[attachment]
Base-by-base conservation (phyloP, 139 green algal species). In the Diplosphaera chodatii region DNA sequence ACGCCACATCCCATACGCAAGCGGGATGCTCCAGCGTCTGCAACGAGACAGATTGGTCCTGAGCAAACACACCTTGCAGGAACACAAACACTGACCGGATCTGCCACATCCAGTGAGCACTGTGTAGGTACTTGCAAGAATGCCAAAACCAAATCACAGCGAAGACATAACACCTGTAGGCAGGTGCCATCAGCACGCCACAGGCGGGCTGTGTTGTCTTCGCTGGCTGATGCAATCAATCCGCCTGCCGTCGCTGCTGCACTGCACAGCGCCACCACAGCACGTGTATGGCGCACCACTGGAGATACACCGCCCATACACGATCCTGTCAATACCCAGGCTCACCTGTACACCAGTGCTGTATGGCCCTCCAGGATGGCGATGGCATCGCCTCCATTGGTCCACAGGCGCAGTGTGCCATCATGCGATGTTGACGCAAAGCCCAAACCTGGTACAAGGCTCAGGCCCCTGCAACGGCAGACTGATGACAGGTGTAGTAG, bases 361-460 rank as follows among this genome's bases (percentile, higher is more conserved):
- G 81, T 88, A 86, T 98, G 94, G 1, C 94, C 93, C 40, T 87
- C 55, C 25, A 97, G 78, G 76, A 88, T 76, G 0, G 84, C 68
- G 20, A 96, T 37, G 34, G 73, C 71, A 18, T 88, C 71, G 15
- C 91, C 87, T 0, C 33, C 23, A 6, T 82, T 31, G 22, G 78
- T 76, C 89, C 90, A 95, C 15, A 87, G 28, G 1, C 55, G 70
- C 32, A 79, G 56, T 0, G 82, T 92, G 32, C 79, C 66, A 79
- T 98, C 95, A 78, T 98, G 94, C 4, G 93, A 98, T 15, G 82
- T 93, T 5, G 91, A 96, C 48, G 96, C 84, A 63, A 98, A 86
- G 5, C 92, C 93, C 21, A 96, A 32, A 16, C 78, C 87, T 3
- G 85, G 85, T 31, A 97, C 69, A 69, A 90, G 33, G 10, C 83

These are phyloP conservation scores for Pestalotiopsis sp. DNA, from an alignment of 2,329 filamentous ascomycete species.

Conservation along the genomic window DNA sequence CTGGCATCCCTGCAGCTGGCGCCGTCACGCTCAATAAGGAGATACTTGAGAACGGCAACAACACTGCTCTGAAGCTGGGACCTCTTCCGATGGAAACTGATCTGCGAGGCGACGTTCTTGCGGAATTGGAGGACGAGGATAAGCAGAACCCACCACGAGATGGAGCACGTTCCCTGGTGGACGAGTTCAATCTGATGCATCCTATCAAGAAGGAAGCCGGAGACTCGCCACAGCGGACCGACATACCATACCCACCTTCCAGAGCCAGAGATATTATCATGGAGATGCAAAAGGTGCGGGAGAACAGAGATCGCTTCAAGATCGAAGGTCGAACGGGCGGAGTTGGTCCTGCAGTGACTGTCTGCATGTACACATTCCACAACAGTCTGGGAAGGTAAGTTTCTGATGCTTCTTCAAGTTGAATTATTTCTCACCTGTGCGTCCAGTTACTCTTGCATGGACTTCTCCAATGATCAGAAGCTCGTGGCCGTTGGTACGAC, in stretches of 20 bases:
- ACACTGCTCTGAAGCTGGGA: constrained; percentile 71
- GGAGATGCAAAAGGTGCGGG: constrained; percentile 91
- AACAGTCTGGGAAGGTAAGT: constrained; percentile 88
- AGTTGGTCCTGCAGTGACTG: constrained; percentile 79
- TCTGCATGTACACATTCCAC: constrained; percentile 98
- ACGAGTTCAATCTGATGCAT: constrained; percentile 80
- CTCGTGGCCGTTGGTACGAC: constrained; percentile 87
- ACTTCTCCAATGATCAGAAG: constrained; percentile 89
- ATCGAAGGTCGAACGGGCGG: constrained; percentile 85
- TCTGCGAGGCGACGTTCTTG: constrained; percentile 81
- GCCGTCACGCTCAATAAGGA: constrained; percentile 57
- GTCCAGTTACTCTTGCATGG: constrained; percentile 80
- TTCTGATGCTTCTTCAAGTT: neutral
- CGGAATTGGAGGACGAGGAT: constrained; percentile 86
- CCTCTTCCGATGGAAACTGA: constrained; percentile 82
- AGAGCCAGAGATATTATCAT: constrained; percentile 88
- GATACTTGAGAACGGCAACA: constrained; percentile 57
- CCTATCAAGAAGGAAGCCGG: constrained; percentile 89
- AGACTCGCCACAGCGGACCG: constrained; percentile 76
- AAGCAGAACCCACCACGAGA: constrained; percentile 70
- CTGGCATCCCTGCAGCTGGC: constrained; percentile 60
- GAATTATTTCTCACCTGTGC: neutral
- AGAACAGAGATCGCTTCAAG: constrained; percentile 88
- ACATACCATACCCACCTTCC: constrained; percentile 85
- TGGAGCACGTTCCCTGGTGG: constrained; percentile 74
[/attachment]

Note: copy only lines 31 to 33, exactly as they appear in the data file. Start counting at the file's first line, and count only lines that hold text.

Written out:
- CCTATCAAGAAGGAAGCCGG: constrained; percentile 89
- AGACTCGCCACAGCGGACCG: constrained; percentile 76
- AAGCAGAACCCACCACGAGA: constrained; percentile 70